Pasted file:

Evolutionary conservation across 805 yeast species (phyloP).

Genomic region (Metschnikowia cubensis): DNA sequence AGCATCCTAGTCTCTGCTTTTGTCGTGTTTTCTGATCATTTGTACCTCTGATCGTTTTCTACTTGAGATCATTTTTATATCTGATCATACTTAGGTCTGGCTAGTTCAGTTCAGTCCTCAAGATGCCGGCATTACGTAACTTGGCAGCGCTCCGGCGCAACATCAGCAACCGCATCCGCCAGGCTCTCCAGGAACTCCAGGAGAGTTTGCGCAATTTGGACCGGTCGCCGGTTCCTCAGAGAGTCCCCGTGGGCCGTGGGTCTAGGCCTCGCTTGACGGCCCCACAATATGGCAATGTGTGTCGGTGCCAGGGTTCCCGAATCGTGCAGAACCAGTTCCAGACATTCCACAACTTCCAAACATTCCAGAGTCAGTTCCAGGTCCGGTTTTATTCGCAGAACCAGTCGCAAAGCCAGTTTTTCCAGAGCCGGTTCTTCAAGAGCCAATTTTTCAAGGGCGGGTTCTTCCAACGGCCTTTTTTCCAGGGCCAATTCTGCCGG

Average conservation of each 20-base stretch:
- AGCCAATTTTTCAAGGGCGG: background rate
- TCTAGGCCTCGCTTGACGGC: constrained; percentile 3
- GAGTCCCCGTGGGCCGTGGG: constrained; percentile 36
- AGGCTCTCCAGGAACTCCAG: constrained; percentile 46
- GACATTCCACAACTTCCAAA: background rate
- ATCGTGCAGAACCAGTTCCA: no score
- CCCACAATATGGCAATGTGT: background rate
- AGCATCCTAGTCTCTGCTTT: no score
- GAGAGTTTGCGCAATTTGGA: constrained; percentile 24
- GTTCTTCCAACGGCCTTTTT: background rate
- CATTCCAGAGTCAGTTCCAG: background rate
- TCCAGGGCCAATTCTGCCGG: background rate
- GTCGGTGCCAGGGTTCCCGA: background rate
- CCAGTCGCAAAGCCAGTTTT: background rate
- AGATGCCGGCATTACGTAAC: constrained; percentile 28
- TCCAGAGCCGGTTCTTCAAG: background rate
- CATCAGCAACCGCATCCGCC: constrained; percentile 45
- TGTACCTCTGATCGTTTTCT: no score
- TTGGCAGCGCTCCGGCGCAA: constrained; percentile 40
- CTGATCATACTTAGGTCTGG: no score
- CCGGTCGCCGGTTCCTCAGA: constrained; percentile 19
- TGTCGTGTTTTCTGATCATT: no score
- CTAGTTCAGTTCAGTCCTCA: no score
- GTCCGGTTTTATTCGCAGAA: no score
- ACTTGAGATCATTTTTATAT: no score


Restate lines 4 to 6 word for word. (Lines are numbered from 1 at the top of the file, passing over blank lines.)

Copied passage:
- AGCCAATTTTTCAAGGGCGG: background rate
- TCTAGGCCTCGCTTGACGGC: constrained; percentile 3
- GAGTCCCCGTGGGCCGTGGG: constrained; percentile 36